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Activist(s) of the Month: Sarah Butcher, Jennifer Karls, Beth Sigall

At the League of Education Voters (LEV), we recognize all of the hard work that you do toward improving public education across Washington state. We are pleased to announce our Activists of the Month for April: Sarah Butcher, Jennifer Karls, and Beth Sigall. Read more about their experiences as strong advocates for special education.

Sarah Butcher, Jennifer Karls, and Beth Sigall are strong advocates for public education in Washington state. Sarah and Jennifer formed the Bellevue Special Needs PTA in 2012, where Jennifer serves as President and Sarah as co-Vice President. Beth serves as the Vice President of Advocacy for the Lake Washington PTSA Council. (more…)

Posted in: Activist of the Month, Advocacy and Activism, Blog, Career and College Ready Diploma, Closing the Gaps, Legislative session, LEV News, School Discipline

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Attend the Annual Washington state PTA Convention this weekend

LEV State Field Director Kelly Munn, State Field Coordinator Maggie Wilkens, and Community Organizer Brooke Valentine, will all be presenting at the 100th Annual Washington state PTA Convention this weekend at the Bellevue Hyatt Hotel. This is an excellent opportunity to learn more about education while interacting with hundreds of education advocates from across the state.

Kicking things off on Saturday at 3:15 p.m., Kelly will be hosting an hour long parent- to- parent class. The class will be divided in to six modules, allowing parents to give ten minute presentations focusing on an aspect of education funding.

The following day, Brooke and Maggie will be doing a joint presentation on discipline. During the class, attendees will learn about the failures of zero tolerance policies and their ill- prescribed punishments as well as solutions like Positive Behavioral Interventions and Supports (PBIS) and culture competence awareness training. The pair will also discuss the importance of good, accessible, and disaggregated data and how it can help transform school discipline. The presentation is from 12:15 p.m. to 1:15 p.m.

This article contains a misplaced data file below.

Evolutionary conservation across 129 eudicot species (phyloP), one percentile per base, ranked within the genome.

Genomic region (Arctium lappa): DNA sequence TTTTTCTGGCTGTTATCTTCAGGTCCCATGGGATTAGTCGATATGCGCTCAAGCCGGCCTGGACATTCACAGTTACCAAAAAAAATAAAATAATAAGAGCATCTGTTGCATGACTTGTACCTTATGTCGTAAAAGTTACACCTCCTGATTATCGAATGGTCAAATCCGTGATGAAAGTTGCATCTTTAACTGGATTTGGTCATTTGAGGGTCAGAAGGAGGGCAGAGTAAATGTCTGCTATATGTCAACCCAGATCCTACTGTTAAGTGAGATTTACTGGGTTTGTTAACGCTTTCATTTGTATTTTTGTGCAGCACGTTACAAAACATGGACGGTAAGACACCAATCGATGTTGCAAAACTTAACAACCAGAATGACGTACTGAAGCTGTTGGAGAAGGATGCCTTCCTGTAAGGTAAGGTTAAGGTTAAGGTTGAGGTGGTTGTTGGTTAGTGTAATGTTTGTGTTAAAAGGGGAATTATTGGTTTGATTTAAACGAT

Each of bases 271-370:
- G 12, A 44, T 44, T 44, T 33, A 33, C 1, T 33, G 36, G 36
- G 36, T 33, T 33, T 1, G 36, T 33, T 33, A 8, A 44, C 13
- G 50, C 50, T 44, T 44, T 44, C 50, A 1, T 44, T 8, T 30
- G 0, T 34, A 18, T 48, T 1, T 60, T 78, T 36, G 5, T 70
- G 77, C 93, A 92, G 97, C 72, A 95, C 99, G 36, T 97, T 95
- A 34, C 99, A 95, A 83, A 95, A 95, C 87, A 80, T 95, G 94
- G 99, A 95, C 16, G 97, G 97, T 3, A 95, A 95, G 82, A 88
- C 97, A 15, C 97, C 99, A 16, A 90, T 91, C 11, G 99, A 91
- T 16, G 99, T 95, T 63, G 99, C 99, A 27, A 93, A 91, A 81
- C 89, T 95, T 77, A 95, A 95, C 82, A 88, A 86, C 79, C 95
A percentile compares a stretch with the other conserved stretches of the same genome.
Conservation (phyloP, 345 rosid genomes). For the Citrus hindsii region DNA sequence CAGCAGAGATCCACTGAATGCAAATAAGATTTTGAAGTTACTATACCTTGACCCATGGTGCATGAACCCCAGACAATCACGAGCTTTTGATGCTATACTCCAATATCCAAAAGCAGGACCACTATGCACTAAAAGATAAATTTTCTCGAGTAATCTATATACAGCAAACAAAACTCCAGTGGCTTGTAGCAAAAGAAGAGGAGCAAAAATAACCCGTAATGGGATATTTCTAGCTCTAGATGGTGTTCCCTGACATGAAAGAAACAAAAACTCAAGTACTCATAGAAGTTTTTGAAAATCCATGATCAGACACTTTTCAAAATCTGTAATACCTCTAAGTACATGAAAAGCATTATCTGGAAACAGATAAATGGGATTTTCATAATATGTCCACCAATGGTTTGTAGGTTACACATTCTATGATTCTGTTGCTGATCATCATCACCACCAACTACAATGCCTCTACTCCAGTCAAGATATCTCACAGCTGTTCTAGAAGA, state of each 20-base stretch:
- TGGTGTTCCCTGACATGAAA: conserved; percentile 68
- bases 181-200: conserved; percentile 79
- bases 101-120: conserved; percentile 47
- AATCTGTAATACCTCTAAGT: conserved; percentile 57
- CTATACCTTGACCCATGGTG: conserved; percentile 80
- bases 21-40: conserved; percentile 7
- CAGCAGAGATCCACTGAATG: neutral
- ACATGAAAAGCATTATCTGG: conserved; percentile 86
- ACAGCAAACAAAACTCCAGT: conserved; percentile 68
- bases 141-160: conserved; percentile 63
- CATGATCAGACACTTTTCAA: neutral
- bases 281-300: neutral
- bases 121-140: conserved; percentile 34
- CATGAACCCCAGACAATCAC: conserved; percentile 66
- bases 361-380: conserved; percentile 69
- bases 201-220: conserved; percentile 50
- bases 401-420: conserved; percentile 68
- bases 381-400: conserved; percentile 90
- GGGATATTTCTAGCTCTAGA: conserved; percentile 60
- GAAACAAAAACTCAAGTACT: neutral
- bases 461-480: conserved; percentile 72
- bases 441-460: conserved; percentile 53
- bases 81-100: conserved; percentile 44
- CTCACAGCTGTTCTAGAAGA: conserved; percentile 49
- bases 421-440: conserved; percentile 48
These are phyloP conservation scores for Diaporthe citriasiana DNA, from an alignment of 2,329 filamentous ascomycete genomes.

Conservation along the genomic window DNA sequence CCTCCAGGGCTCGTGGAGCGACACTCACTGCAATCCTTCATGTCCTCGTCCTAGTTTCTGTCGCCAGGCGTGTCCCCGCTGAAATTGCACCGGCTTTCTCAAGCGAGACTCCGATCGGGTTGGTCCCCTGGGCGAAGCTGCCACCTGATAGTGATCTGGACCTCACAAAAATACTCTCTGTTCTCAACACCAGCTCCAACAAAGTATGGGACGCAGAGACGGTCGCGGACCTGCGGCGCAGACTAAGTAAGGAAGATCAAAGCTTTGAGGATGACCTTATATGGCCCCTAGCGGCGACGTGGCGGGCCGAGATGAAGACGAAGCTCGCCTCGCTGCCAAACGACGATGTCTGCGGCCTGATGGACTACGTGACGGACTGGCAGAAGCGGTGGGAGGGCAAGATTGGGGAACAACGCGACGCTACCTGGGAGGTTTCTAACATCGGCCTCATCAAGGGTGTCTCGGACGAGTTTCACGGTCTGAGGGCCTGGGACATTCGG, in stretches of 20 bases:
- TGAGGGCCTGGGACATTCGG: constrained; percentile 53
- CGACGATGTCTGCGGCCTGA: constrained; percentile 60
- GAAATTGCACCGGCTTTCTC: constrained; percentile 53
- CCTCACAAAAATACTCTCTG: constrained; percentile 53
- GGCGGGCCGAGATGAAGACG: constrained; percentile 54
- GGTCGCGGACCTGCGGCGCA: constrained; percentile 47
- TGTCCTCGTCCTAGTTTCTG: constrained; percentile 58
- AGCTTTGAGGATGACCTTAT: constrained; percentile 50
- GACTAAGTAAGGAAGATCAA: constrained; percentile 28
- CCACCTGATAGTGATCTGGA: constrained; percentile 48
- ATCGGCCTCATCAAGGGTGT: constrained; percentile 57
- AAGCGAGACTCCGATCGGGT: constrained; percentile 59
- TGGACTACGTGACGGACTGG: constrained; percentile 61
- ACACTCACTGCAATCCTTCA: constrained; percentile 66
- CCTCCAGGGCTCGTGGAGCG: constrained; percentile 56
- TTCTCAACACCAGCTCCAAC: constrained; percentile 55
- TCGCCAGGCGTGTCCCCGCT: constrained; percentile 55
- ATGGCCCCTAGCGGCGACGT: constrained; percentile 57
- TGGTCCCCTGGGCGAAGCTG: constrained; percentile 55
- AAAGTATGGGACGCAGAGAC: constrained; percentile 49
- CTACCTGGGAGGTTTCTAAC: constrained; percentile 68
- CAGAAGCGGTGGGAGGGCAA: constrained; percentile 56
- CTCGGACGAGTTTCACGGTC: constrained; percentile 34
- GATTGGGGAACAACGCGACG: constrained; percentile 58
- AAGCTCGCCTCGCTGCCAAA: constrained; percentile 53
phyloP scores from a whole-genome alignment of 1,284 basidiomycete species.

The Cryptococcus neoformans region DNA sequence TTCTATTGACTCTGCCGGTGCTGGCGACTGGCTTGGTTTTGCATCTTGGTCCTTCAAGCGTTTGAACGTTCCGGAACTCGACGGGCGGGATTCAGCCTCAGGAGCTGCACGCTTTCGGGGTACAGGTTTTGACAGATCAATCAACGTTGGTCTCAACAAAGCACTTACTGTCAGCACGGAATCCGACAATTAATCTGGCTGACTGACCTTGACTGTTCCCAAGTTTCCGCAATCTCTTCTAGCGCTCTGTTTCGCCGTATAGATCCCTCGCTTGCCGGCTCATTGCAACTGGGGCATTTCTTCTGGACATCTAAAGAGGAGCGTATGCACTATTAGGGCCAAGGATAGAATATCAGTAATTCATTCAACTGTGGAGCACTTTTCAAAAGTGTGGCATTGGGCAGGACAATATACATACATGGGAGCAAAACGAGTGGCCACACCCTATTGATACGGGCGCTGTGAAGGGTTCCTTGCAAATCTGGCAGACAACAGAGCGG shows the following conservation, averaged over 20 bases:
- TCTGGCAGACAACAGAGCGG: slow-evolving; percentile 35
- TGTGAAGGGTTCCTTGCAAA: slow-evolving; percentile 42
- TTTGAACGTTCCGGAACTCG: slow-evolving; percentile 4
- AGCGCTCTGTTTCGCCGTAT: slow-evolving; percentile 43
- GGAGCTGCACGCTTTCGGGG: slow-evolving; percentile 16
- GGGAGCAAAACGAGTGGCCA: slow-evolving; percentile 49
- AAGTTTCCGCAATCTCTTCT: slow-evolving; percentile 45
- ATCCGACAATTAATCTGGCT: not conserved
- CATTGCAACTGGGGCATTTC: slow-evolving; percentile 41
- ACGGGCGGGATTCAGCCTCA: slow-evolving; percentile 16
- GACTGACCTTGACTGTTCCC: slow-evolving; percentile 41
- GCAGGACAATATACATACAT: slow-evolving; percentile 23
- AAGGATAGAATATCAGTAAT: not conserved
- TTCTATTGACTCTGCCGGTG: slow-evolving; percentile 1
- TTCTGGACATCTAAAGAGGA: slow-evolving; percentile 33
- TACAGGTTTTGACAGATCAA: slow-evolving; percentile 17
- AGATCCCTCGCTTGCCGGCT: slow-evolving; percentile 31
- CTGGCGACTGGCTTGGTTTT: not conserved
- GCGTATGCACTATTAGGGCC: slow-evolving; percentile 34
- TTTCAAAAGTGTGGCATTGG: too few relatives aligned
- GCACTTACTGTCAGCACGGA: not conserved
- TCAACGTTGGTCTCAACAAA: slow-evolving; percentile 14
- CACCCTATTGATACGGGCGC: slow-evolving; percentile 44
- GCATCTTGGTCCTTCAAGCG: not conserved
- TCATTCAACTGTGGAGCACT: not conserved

Registration information for the convention can be found here.

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Finding your voice

This post was written by LEV Organizer Brooke Valentine.

For the past six years Washington state has had a unique office of government supporting families with school age children, the Office of the Education Ombudsman. Founded during the 2006 legislative session, their mission is to promote equity in education and support the ability of public school students to fully participate and benefit from public education. This past year in a bold, proactive move, the OEO has decided to take their show on the road, and engage district staff, community organizations, and families in the communities they live and work in. It seems the OEO had a vision of families and schools working together in a stronger partnership in order to support student success. In order to support this vision, they created the Finding your Voice Parent Institute.

Last November I was able to attend the Finding Your Voice training hosted in the Yakima Valley. For two days I studied alongside school district staff and community leaders as we learned about the value of engaged parents and families. We learned how to strengthen families by providing ground level information on topics from discipline to bullying all while creating a basic understanding of Washington’s public school system. The presentations were rooted deeply in creating trusting and respectful relationships, emphasizing solid communication between communities, schools, and home. A huge piece of respecting families is valuing the family culture, their language, and heritage. We have to value, understand, and respect what each family can bring to the table.

The Finding Your Voice training really comes full circle on the third day, the trainer-led parent summit. At the summit, everyone who attended the two day training gets to practice what they have learned. The format and curriculum of the entire three day training is right on target. The OEO creates a space where success means effectively communicating with families and community members. It also gives the presenters the tools to teach families the system, and learn with them how to be better communicators.

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